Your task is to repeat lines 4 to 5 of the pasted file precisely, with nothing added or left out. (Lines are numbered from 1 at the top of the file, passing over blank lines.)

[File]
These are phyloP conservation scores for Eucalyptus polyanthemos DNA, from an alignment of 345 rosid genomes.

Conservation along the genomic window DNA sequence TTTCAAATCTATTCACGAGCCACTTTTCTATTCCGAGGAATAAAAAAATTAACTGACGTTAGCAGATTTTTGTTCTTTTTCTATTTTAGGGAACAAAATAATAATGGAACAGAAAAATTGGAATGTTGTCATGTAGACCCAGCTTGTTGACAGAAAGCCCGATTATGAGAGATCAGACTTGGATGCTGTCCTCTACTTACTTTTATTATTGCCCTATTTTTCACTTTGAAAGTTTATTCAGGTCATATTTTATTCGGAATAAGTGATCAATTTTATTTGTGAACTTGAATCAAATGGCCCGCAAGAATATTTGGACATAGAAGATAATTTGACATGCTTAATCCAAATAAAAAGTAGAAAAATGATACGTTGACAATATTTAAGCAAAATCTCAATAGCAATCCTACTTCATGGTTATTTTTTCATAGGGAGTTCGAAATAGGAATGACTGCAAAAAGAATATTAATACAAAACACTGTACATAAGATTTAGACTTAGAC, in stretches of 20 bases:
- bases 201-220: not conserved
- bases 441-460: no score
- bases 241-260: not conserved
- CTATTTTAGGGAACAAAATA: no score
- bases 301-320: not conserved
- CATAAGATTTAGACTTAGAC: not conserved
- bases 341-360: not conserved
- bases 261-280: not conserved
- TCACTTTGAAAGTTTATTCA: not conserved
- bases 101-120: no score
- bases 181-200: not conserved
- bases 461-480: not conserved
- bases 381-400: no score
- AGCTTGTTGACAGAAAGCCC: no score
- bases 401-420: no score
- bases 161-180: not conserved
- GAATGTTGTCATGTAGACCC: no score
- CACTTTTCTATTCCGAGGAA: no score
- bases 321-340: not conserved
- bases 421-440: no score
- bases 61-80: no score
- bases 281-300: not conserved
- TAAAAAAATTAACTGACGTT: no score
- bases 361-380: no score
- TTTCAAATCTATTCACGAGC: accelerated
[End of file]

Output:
- bases 441-460: no score
- bases 241-260: not conserved